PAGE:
Statistically JR Smith is The Worst Player in the NBA
I didn’t need an article to tell me that J.R. is an inefficient player, but reading this breakdown from Hoops World is eye opening.
JR just hasn’t been bad, he has been historically bad. Check out some of the stats.
Just how historically awful was Smith’s 2013 postseason? Well, he became just the second player in the last 50 years to appear in at least 10 playoff games and average over 30 minutes per game, yet shoot below 34 percent from the floor. He was also just the third player in league history to attempt at least 65 three-pointers during one postseason and shoot below 27.5 percent from behind the arc and below 73 percent from the free-throw stripe.
The Knicks have lost 10 of the 11 games Smith has played in and his individual numbers are almost inconceivable. The argument could be made that no significant NBA player has played worse. Certainly, no player has been as inefficient. Of the 254 NBA players that have logged at least 200 minutes this season, Smith is the only one shooting below 34 percent from the floor, below 30 percent from three-point territory and below 61 percent from the free-throw stripe.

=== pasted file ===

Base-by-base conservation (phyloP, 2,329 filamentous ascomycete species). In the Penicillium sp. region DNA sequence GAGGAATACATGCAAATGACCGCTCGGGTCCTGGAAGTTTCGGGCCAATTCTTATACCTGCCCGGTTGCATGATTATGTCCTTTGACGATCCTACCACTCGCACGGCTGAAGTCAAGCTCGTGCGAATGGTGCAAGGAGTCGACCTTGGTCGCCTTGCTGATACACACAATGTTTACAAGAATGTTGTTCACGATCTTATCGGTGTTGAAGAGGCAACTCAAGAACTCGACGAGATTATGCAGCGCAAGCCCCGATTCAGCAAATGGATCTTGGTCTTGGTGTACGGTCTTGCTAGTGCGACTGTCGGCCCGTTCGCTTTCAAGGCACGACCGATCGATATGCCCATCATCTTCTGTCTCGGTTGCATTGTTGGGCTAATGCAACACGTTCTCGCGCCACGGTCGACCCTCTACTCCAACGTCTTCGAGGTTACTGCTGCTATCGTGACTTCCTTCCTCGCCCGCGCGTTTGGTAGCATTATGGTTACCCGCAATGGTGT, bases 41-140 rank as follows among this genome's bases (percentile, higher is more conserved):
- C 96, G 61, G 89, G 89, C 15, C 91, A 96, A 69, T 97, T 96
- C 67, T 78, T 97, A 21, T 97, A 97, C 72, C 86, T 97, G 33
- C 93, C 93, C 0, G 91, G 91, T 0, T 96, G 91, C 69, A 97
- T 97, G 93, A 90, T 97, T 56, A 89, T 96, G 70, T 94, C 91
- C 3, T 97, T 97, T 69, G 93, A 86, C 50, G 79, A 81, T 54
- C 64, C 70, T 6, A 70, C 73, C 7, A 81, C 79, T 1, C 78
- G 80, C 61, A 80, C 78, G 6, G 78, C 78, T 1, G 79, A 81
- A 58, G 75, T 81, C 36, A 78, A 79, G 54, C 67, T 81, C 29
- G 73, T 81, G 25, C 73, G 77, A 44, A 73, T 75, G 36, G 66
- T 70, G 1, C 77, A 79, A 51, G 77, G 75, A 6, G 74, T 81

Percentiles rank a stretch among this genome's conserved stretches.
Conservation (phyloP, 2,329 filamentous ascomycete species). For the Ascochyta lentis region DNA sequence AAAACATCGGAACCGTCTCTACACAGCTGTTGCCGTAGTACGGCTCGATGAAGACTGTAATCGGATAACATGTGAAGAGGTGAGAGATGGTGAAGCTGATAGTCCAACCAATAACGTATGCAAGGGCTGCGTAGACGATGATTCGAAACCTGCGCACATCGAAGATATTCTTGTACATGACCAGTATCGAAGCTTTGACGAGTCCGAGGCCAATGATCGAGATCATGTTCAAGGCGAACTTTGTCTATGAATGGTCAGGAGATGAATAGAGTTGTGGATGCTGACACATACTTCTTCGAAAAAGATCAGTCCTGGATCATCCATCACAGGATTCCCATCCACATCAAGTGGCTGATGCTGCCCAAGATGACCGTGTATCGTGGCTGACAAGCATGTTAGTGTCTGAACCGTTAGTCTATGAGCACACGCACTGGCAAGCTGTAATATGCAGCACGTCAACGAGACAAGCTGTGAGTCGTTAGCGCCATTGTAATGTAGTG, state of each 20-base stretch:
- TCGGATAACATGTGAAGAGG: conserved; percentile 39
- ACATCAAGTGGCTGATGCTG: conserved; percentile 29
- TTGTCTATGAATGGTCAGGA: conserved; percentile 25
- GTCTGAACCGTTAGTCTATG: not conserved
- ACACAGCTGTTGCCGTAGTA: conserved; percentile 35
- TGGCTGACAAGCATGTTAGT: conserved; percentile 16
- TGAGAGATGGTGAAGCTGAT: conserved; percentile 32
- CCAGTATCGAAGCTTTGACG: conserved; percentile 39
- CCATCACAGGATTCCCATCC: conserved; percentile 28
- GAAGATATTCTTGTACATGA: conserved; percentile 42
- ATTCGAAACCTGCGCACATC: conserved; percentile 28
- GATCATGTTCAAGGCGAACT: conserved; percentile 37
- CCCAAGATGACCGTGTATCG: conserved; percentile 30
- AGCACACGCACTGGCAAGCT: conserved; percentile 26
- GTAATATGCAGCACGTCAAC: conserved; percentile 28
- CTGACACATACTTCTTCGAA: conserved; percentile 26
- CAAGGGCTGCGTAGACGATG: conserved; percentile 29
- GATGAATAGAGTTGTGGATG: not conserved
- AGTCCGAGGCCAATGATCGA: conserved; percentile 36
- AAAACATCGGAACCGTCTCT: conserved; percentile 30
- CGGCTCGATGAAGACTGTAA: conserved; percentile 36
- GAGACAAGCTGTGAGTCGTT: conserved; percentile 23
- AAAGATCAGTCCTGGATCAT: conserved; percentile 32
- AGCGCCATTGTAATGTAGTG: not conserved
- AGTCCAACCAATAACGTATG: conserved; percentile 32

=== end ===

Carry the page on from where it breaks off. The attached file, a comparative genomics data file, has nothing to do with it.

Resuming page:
There are 96 players averaging at least 30 minutes per game and Smith is the only player in the entire league that has a negative Win Share rating (an estimate of the number of wins contributed by a player). Among this group, Smith is also the only player with a PER (Player Efficient Rating) below 10 and true shooting percentage south of 44 percent.
Dating back to the Knicks’ first-round playoff series with Boston, Smith has now played in 19 straight games without once shooting above 46 percent from the floor, which is the longest such streak in the NBA over the last five years.
He has attempted 259 shots over that 19-game span, but has produced just 237 points. This is remarkable, especially when compared directly to his final 19 games of the 2012-13 regular season, when he scored 441 points on 323 FG attempts.
Just remember the Knicks courted JR, gave him more money than any other team would have and felt compelled to give his brother a roster spot.
Good luck for the next three years with him Knicks.Powered by Sidelines